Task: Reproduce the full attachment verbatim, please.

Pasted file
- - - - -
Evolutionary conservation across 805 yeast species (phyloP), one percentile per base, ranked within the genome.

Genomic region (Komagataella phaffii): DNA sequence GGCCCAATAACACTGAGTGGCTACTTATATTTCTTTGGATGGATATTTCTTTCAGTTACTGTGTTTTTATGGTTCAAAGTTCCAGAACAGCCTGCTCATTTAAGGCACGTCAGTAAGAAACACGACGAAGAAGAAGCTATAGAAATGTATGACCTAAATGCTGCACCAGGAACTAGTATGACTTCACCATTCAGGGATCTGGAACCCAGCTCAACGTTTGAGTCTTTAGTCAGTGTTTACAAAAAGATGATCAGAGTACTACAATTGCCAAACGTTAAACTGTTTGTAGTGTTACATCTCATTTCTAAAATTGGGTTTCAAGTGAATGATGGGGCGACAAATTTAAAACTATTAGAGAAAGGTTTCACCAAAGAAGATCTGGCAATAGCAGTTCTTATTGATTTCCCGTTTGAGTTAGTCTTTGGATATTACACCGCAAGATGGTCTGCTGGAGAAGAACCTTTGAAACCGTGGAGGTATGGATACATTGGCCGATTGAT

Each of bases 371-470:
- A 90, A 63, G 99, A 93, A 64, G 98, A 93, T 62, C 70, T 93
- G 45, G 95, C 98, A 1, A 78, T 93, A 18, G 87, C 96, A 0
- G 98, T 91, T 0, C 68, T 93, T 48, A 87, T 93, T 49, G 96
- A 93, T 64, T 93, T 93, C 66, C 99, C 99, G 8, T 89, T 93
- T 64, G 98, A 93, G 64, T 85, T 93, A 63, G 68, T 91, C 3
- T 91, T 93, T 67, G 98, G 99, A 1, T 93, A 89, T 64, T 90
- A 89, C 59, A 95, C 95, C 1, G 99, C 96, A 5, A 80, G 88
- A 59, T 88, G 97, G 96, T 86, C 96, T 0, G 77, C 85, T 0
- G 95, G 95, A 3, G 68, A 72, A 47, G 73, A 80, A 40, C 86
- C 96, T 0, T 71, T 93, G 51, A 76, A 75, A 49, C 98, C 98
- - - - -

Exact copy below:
Evolutionary conservation across 805 yeast species (phyloP), one percentile per base, ranked within the genome.

Genomic region (Komagataella phaffii): DNA sequence GGCCCAATAACACTGAGTGGCTACTTATATTTCTTTGGATGGATATTTCTTTCAGTTACTGTGTTTTTATGGTTCAAAGTTCCAGAACAGCCTGCTCATTTAAGGCACGTCAGTAAGAAACACGACGAAGAAGAAGCTATAGAAATGTATGACCTAAATGCTGCACCAGGAACTAGTATGACTTCACCATTCAGGGATCTGGAACCCAGCTCAACGTTTGAGTCTTTAGTCAGTGTTTACAAAAAGATGATCAGAGTACTACAATTGCCAAACGTTAAACTGTTTGTAGTGTTACATCTCATTTCTAAAATTGGGTTTCAAGTGAATGATGGGGCGACAAATTTAAAACTATTAGAGAAAGGTTTCACCAAAGAAGATCTGGCAATAGCAGTTCTTATTGATTTCCCGTTTGAGTTAGTCTTTGGATATTACACCGCAAGATGGTCTGCTGGAGAAGAACCTTTGAAACCGTGGAGGTATGGATACATTGGCCGATTGAT

Each of bases 371-470:
- A 90, A 63, G 99, A 93, A 64, G 98, A 93, T 62, C 70, T 93
- G 45, G 95, C 98, A 1, A 78, T 93, A 18, G 87, C 96, A 0
- G 98, T 91, T 0, C 68, T 93, T 48, A 87, T 93, T 49, G 96
- A 93, T 64, T 93, T 93, C 66, C 99, C 99, G 8, T 89, T 93
- T 64, G 98, A 93, G 64, T 85, T 93, A 63, G 68, T 91, C 3
- T 91, T 93, T 67, G 98, G 99, A 1, T 93, A 89, T 64, T 90
- A 89, C 59, A 95, C 95, C 1, G 99, C 96, A 5, A 80, G 88
- A 59, T 88, G 97, G 96, T 86, C 96, T 0, G 77, C 85, T 0
- G 95, G 95, A 3, G 68, A 72, A 47, G 73, A 80, A 40, C 86
- C 96, T 0, T 71, T 93, G 51, A 76, A 75, A 49, C 98, C 98